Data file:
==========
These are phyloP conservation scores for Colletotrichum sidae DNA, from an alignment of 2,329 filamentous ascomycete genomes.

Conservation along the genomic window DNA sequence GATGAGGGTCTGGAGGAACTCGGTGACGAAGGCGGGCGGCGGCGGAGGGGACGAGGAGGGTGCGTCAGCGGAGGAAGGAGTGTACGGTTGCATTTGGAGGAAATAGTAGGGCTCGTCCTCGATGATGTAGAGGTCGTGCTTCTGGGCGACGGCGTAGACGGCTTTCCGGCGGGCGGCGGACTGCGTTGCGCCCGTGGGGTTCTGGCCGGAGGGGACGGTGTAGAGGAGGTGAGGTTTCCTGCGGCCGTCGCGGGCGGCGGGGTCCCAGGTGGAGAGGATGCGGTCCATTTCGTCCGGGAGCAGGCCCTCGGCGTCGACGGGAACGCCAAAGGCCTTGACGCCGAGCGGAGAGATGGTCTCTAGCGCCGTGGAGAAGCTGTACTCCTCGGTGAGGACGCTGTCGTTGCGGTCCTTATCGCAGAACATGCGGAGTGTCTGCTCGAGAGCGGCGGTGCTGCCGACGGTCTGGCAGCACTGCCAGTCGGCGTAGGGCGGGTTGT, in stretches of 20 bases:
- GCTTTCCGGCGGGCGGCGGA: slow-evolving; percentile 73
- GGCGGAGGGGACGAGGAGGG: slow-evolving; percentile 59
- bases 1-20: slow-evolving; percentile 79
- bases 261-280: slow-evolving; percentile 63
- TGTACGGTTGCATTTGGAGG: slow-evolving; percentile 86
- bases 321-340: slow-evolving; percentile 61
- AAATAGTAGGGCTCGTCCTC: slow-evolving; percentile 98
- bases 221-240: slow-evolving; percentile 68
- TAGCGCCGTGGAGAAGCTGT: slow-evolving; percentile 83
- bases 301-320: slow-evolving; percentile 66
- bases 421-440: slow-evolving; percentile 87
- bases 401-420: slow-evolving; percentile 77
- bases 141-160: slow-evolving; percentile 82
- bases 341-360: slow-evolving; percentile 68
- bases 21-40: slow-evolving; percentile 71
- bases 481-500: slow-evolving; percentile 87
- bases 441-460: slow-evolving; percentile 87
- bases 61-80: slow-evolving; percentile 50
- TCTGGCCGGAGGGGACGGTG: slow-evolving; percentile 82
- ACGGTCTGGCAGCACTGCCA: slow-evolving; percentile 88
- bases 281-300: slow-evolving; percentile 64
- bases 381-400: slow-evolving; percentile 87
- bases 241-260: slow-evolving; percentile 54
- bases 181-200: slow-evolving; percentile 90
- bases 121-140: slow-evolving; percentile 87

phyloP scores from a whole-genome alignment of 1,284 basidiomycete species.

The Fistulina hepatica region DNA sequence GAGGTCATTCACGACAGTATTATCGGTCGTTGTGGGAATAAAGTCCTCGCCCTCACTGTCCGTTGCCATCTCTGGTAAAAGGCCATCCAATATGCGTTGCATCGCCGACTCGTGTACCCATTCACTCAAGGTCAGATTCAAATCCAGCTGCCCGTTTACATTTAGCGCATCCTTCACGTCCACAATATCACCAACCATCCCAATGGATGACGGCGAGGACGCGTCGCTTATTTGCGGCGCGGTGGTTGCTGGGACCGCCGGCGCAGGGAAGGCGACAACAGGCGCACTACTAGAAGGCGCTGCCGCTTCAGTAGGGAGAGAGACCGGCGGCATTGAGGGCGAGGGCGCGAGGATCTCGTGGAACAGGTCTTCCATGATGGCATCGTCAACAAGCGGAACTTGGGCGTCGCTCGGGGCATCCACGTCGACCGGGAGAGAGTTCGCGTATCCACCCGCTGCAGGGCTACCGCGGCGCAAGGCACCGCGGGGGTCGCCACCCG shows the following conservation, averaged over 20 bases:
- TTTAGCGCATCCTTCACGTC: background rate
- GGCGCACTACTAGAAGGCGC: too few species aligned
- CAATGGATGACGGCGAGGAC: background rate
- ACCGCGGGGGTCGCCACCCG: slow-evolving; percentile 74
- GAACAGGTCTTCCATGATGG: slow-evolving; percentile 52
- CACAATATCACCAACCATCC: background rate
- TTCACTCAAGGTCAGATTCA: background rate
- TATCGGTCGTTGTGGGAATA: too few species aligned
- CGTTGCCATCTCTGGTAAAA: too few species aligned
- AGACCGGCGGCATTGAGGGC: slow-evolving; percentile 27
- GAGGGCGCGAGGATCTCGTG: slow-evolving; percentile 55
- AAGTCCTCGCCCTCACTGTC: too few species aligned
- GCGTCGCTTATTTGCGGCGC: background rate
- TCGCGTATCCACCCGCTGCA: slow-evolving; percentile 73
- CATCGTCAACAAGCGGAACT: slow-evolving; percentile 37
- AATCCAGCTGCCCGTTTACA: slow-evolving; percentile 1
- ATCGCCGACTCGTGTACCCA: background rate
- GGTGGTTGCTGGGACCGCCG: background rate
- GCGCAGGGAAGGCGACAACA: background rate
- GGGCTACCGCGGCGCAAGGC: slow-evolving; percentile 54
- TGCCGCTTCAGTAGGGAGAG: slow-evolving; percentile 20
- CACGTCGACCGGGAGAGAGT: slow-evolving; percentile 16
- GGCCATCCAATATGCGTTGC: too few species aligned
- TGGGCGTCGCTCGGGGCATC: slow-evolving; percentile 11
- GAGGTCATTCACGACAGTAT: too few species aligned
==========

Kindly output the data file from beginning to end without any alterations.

These are phyloP conservation scores for Colletotrichum sidae DNA, from an alignment of 2,329 filamentous ascomycete genomes.

Conservation along the genomic window DNA sequence GATGAGGGTCTGGAGGAACTCGGTGACGAAGGCGGGCGGCGGCGGAGGGGACGAGGAGGGTGCGTCAGCGGAGGAAGGAGTGTACGGTTGCATTTGGAGGAAATAGTAGGGCTCGTCCTCGATGATGTAGAGGTCGTGCTTCTGGGCGACGGCGTAGACGGCTTTCCGGCGGGCGGCGGACTGCGTTGCGCCCGTGGGGTTCTGGCCGGAGGGGACGGTGTAGAGGAGGTGAGGTTTCCTGCGGCCGTCGCGGGCGGCGGGGTCCCAGGTGGAGAGGATGCGGTCCATTTCGTCCGGGAGCAGGCCCTCGGCGTCGACGGGAACGCCAAAGGCCTTGACGCCGAGCGGAGAGATGGTCTCTAGCGCCGTGGAGAAGCTGTACTCCTCGGTGAGGACGCTGTCGTTGCGGTCCTTATCGCAGAACATGCGGAGTGTCTGCTCGAGAGCGGCGGTGCTGCCGACGGTCTGGCAGCACTGCCAGTCGGCGTAGGGCGGGTTGT, in stretches of 20 bases:
- GCTTTCCGGCGGGCGGCGGA: slow-evolving; percentile 73
- GGCGGAGGGGACGAGGAGGG: slow-evolving; percentile 59
- bases 1-20: slow-evolving; percentile 79
- bases 261-280: slow-evolving; percentile 63
- TGTACGGTTGCATTTGGAGG: slow-evolving; percentile 86
- bases 321-340: slow-evolving; percentile 61
- AAATAGTAGGGCTCGTCCTC: slow-evolving; percentile 98
- bases 221-240: slow-evolving; percentile 68
- TAGCGCCGTGGAGAAGCTGT: slow-evolving; percentile 83
- bases 301-320: slow-evolving; percentile 66
- bases 421-440: slow-evolving; percentile 87
- bases 401-420: slow-evolving; percentile 77
- bases 141-160: slow-evolving; percentile 82
- bases 341-360: slow-evolving; percentile 68
- bases 21-40: slow-evolving; percentile 71
- bases 481-500: slow-evolving; percentile 87
- bases 441-460: slow-evolving; percentile 87
- bases 61-80: slow-evolving; percentile 50
- TCTGGCCGGAGGGGACGGTG: slow-evolving; percentile 82
- ACGGTCTGGCAGCACTGCCA: slow-evolving; percentile 88
- bases 281-300: slow-evolving; percentile 64
- bases 381-400: slow-evolving; percentile 87
- bases 241-260: slow-evolving; percentile 54
- bases 181-200: slow-evolving; percentile 90
- bases 121-140: slow-evolving; percentile 87

phyloP scores from a whole-genome alignment of 1,284 basidiomycete species.

The Fistulina hepatica region DNA sequence GAGGTCATTCACGACAGTATTATCGGTCGTTGTGGGAATAAAGTCCTCGCCCTCACTGTCCGTTGCCATCTCTGGTAAAAGGCCATCCAATATGCGTTGCATCGCCGACTCGTGTACCCATTCACTCAAGGTCAGATTCAAATCCAGCTGCCCGTTTACATTTAGCGCATCCTTCACGTCCACAATATCACCAACCATCCCAATGGATGACGGCGAGGACGCGTCGCTTATTTGCGGCGCGGTGGTTGCTGGGACCGCCGGCGCAGGGAAGGCGACAACAGGCGCACTACTAGAAGGCGCTGCCGCTTCAGTAGGGAGAGAGACCGGCGGCATTGAGGGCGAGGGCGCGAGGATCTCGTGGAACAGGTCTTCCATGATGGCATCGTCAACAAGCGGAACTTGGGCGTCGCTCGGGGCATCCACGTCGACCGGGAGAGAGTTCGCGTATCCACCCGCTGCAGGGCTACCGCGGCGCAAGGCACCGCGGGGGTCGCCACCCG shows the following conservation, averaged over 20 bases:
- TTTAGCGCATCCTTCACGTC: background rate
- GGCGCACTACTAGAAGGCGC: too few species aligned
- CAATGGATGACGGCGAGGAC: background rate
- ACCGCGGGGGTCGCCACCCG: slow-evolving; percentile 74
- GAACAGGTCTTCCATGATGG: slow-evolving; percentile 52
- CACAATATCACCAACCATCC: background rate
- TTCACTCAAGGTCAGATTCA: background rate
- TATCGGTCGTTGTGGGAATA: too few species aligned
- CGTTGCCATCTCTGGTAAAA: too few species aligned
- AGACCGGCGGCATTGAGGGC: slow-evolving; percentile 27
- GAGGGCGCGAGGATCTCGTG: slow-evolving; percentile 55
- AAGTCCTCGCCCTCACTGTC: too few species aligned
- GCGTCGCTTATTTGCGGCGC: background rate
- TCGCGTATCCACCCGCTGCA: slow-evolving; percentile 73
- CATCGTCAACAAGCGGAACT: slow-evolving; percentile 37
- AATCCAGCTGCCCGTTTACA: slow-evolving; percentile 1
- ATCGCCGACTCGTGTACCCA: background rate
- GGTGGTTGCTGGGACCGCCG: background rate
- GCGCAGGGAAGGCGACAACA: background rate
- GGGCTACCGCGGCGCAAGGC: slow-evolving; percentile 54
- TGCCGCTTCAGTAGGGAGAG: slow-evolving; percentile 20
- CACGTCGACCGGGAGAGAGT: slow-evolving; percentile 16
- GGCCATCCAATATGCGTTGC: too few species aligned
- TGGGCGTCGCTCGGGGCATC: slow-evolving; percentile 11
- GAGGTCATTCACGACAGTAT: too few species aligned